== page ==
Bold claims for AI are hard to compute for economists

Bold claims for AI are hard to compute for economists

A new ‘virtual workforce’ is enhancing the productivity of human intelligence

FEBRUARY 20, 2017 by: John Thornhill

Talk to a bunch of economists and they will doubtless tell you that poor productivity
growth is the scourge of our age.

Lounge in the back of a limo with some chief executives, on the other hand, and they will enthuse about how new technologies are transforming corporate productivity.

Track down some experts in artificial intelligence and they may well babble on about standing on the brink of a productivity revolution. If we ever reach the point of technological singularity — when computers outsmart humans — productivity growth will accelerate exponentially.

From that moment, a computer superintelligence will rapidly discover everything left to discover. This Master Algorithm, as the author — a computer science professor at the University of Washington — Pedro Domingos calls it, will be the last invention that man makes. It will be able to derive all knowledge in the world — past, present, and future — from data.

There does appear to be, to put it mildly, something of a “productivity paradox”. Can all three stories be true? Quite possibly, yes.

Hype, of course, is not an alien phenomenon in the tech industry. At present, we are a very, very long way from technological singularity and opinion is divided about whether we will ever reach it. It is worth noting, though, that some (younger) researchers in the field are convinced they will achieve it in their lifetimes.

Yet even the application of narrow, domain-specific AI that exists today is producing startling results as the big tech companies — Google, Microsoft and IBM — pour money into the field. For a glimpse of what is possible, it is worth checking in with BenevolentAI, a London start-up attempting to revolutionise medical research.

Kenneth Mulvany, Benevolent’s founder, argues that drug discovery is in large part an information and data challenge that can be effectively addressed by AI. PubMed, the online medical research site, holds 26m citations and is adding about 1m new publications a year. That is clearly more than any team of researchers could ingest in a lifetime.

Benevolent has built a computer “engine” capable of reading and mapping such data and extracting relevant information, highlighting “conceptual hypotheses” in one field that can be applied to another. “You can look at things on a scale that was unimaginable before,” Mr Mulvany says. “This AI-assessed component can augment human intelligence.”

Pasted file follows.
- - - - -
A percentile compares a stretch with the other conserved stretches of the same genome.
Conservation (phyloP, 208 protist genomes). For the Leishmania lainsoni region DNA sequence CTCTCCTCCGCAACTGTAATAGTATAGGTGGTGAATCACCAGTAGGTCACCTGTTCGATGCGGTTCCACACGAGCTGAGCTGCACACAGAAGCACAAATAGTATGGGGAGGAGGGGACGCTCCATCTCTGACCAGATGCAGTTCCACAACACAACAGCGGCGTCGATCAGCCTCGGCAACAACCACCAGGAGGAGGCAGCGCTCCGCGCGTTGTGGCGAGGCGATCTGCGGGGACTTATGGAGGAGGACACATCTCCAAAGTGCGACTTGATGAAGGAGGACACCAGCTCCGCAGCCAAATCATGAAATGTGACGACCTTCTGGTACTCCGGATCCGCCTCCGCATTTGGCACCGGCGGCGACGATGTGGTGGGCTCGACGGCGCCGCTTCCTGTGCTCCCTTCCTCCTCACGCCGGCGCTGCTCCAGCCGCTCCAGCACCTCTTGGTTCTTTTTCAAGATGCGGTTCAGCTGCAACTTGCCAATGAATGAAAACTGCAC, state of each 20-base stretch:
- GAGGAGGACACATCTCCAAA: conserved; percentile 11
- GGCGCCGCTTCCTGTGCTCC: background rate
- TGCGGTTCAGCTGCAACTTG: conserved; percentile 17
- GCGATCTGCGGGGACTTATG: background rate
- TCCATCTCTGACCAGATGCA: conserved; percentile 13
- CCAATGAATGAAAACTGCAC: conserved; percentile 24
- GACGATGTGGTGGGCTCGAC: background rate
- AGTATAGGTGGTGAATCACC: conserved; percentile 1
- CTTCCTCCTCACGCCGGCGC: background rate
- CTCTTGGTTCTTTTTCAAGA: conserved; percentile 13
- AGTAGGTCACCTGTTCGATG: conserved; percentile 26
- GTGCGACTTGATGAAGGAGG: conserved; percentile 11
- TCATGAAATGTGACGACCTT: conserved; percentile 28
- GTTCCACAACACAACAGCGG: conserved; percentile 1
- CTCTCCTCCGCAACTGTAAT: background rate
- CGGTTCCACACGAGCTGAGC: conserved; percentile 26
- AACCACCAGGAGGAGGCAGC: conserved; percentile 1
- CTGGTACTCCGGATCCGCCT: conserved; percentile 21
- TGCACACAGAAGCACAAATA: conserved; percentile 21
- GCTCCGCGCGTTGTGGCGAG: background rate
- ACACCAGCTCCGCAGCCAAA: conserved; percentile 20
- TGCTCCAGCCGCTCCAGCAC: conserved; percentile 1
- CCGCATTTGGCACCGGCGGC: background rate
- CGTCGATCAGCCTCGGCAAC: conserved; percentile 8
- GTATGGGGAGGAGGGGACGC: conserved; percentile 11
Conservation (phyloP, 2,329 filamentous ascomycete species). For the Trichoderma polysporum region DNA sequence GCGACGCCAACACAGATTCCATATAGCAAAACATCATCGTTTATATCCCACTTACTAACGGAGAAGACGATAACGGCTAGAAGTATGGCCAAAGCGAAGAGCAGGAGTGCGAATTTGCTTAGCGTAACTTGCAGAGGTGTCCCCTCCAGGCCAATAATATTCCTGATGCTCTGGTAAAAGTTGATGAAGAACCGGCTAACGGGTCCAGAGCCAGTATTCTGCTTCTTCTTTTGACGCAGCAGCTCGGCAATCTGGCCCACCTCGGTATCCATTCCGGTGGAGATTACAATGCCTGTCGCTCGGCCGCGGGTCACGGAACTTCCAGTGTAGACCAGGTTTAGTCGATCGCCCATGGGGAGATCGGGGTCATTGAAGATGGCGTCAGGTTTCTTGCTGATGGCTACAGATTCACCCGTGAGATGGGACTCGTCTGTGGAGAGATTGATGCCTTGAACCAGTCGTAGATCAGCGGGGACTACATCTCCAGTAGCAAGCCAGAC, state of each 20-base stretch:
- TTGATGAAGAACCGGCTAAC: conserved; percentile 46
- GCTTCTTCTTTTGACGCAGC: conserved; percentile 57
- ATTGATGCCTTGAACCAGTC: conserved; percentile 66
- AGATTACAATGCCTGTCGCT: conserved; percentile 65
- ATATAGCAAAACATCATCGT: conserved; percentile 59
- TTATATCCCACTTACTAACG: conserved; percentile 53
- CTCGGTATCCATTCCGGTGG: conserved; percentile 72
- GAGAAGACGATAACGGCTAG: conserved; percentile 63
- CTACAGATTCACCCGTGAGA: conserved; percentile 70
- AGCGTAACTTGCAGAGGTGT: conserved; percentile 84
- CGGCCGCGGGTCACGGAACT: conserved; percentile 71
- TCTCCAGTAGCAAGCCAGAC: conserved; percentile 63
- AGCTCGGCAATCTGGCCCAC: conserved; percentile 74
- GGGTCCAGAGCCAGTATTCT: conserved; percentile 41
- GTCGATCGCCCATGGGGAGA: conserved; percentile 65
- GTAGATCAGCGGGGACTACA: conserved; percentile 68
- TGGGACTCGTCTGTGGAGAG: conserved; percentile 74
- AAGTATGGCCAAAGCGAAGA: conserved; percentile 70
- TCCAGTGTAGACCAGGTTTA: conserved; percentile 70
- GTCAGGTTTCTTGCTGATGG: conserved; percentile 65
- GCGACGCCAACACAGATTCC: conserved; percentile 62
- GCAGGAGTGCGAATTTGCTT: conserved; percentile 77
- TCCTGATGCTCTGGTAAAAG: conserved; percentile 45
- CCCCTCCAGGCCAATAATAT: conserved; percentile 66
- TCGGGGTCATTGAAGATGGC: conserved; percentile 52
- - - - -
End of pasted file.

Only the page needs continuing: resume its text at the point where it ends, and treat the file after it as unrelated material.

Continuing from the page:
Benevolent is working with researchers at Sheffield university to investigate new pathways to treat motor neurone disease and amyotrophic lateral sclerosis (ALS). Early results are promising.

Richard Mead, lecturer in neuroscience, says that Benevolent has already validated one pathway for drug discovery and opened up a surprising new one. “What their engine can do is look across vast swaths of information to pick novel ideas to repurpose.”

It can also help personalise solutions for individuals according to their genetic make up. “We are really excited about it. The potential is incredible,” says Laura Ferraiuolo, lecturer in translational neurobiology.

Some economists argue this combination of fast-expanding data sets, machine learning and ever-increasing computing power should be classified as an entirely new factor of production, alongside capital and labour.

AI is creating a new “virtual workforce”, enhancing the productivity of human intelligence and driving new innovation. Moreover, unlike other factors of production, AI does not degrade over time. Rather, it benefits from network and scale effects. Every self-driving car can “learn” from every other such vehicle, for example.

A recent report from Accenture and Frontier Economics made the bold claim that the widespread adoption of AI-enabled technologies could double the economic growth rates of many advanced countries by 2035.

It estimated that AI had the potential to raise the annual growth rate of gross value added (a close approximation of GDP) to 4.6 per cent in the US, 3.9 per cent in the UK and 2.7 per cent in Japan.

Such studies are educated guesswork. Advances in technology are unpredictable. But some AI pioneers are convinced it could “change everything”, from material science to energy. “We are at the dawn of a new age of innovation,” says Mr Mulvany. “We already have human-augmented innovation. We will eventually have machine innovation.”

Even the most gimlet-eyed of economists may soon have to accept that AI is affecting productivity in profound and possibly extraordinary ways.

john.thornhill@ft.com

Copyright The Financial Times Limited 2017. All rights reserved.


Comments

Popular posts from this blog

High-speed Hyperloop track ready for first trial run in Nevada

How the Fed went from lender of last resort to destroyer of American wealth

Apple leaps into AI research with improved simulated + unsupervised learning